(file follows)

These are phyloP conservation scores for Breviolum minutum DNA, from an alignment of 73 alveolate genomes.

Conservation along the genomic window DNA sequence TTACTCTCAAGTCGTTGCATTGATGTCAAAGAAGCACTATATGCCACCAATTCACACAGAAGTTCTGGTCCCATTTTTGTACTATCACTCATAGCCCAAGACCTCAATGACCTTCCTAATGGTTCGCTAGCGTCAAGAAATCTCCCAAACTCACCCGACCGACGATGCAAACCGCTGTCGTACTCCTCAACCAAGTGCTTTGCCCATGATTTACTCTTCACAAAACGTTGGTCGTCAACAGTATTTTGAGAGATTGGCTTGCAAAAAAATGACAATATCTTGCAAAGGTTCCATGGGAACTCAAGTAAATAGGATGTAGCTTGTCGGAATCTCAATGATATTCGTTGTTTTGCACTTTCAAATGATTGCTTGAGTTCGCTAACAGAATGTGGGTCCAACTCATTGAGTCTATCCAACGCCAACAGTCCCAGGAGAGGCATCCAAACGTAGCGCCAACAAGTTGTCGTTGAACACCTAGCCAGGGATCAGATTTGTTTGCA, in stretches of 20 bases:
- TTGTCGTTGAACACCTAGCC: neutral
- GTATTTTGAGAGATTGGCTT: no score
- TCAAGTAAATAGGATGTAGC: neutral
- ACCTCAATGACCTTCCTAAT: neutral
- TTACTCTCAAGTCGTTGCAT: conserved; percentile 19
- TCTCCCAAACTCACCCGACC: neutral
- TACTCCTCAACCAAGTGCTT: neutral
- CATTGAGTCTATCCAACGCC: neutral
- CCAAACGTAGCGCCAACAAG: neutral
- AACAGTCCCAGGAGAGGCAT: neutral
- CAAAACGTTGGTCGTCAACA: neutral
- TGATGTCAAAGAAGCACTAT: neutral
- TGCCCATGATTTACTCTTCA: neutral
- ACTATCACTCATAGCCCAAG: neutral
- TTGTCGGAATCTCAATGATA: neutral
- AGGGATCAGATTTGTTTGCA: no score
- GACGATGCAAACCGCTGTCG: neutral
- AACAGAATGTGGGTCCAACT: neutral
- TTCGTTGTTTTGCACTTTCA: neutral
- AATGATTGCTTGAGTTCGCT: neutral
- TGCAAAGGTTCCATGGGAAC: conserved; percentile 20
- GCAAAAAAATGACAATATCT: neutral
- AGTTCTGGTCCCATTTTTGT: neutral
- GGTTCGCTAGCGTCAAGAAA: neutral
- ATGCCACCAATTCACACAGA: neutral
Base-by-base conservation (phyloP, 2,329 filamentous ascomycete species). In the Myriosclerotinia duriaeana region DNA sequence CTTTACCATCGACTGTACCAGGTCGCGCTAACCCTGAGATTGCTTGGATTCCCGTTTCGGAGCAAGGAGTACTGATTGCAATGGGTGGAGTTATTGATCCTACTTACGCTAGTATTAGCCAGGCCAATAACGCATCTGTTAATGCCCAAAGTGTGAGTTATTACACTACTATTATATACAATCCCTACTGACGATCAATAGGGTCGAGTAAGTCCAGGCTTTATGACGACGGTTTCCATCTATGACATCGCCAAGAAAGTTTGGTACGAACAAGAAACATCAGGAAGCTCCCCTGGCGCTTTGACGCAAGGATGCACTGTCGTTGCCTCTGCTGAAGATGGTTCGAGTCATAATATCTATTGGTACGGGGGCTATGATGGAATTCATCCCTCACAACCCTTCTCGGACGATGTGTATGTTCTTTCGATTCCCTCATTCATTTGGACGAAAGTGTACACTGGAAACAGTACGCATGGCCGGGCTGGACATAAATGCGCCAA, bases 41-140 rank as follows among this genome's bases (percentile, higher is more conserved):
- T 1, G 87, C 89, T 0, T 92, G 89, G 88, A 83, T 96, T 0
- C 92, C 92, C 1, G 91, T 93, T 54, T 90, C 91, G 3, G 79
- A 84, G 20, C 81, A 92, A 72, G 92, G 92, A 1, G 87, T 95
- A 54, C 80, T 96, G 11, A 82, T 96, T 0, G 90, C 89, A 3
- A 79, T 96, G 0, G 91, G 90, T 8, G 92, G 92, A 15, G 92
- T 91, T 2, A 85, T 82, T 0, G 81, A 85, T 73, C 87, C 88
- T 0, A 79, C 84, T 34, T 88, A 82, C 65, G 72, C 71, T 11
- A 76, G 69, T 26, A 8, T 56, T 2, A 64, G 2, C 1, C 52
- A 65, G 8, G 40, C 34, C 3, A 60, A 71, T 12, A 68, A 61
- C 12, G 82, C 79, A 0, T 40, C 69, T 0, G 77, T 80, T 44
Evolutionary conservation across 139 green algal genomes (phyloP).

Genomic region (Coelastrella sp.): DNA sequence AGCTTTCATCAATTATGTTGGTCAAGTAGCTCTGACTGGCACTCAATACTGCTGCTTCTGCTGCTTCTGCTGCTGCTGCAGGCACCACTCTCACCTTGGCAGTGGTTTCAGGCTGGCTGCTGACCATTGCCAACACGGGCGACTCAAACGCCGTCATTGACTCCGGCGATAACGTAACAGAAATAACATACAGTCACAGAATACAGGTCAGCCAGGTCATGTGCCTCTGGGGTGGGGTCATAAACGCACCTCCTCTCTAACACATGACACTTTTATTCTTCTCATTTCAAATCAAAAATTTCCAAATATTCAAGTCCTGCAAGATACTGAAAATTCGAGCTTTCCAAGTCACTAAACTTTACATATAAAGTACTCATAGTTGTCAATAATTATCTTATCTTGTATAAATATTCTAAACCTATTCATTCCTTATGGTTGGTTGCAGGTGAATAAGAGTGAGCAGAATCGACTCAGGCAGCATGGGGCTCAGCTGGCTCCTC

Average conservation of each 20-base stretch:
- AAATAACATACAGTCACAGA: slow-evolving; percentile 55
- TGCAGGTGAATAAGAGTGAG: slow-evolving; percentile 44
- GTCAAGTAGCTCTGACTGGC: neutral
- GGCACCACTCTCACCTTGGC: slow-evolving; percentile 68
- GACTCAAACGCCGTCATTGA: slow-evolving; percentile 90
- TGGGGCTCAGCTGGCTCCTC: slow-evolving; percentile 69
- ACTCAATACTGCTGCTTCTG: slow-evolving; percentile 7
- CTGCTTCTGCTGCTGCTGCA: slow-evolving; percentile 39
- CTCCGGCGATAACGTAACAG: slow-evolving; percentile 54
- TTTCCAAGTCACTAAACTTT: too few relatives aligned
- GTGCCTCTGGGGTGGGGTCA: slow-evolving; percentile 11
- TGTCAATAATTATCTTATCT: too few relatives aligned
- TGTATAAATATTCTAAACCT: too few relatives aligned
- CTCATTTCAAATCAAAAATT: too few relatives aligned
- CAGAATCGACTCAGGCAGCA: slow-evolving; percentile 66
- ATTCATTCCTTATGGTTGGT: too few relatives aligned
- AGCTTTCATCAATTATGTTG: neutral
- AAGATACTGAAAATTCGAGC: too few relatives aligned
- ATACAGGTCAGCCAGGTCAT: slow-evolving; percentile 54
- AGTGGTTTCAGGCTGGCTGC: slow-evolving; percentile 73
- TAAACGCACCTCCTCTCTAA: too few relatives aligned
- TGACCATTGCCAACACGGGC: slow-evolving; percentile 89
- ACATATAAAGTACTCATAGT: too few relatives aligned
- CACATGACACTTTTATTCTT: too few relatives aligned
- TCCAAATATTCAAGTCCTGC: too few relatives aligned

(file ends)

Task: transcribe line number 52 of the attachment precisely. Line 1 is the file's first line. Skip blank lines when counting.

- GTGCCTCTGGGGTGGGGTCA: slow-evolving; percentile 11